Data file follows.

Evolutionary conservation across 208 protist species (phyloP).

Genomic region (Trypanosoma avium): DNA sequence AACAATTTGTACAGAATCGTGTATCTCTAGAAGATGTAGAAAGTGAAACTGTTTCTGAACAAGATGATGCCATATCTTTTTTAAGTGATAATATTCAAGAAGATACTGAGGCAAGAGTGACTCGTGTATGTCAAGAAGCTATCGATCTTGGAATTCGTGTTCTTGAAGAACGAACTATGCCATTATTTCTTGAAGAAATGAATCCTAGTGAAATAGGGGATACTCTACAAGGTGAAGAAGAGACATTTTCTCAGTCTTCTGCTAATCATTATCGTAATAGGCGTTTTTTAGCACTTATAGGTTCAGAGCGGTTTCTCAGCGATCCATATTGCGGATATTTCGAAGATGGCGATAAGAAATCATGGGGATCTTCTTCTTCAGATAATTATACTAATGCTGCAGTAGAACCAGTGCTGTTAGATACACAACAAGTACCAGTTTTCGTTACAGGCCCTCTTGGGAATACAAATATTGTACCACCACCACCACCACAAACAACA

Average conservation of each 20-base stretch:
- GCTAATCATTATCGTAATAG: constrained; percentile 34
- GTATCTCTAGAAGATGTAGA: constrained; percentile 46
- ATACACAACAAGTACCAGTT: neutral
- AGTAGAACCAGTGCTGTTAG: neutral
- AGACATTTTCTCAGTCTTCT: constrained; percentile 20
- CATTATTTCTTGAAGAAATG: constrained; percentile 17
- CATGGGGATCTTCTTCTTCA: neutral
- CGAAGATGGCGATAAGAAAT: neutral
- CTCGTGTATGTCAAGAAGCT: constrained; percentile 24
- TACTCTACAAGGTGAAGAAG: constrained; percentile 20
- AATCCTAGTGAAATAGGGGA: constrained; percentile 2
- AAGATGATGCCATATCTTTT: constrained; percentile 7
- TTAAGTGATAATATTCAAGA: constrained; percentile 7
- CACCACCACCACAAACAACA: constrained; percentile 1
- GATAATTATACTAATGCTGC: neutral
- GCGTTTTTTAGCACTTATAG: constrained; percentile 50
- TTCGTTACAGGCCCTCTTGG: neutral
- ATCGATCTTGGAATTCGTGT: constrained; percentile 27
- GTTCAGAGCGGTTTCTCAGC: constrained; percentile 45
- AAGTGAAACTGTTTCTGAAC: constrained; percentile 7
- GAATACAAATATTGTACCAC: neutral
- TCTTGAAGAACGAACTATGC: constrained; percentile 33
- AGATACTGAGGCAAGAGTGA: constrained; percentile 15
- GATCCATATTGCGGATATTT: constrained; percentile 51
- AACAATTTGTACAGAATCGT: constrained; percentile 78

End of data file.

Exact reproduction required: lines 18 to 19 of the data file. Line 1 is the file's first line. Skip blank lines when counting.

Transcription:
- GATAATTATACTAATGCTGC: neutral
- GCGTTTTTTAGCACTTATAG: constrained; percentile 50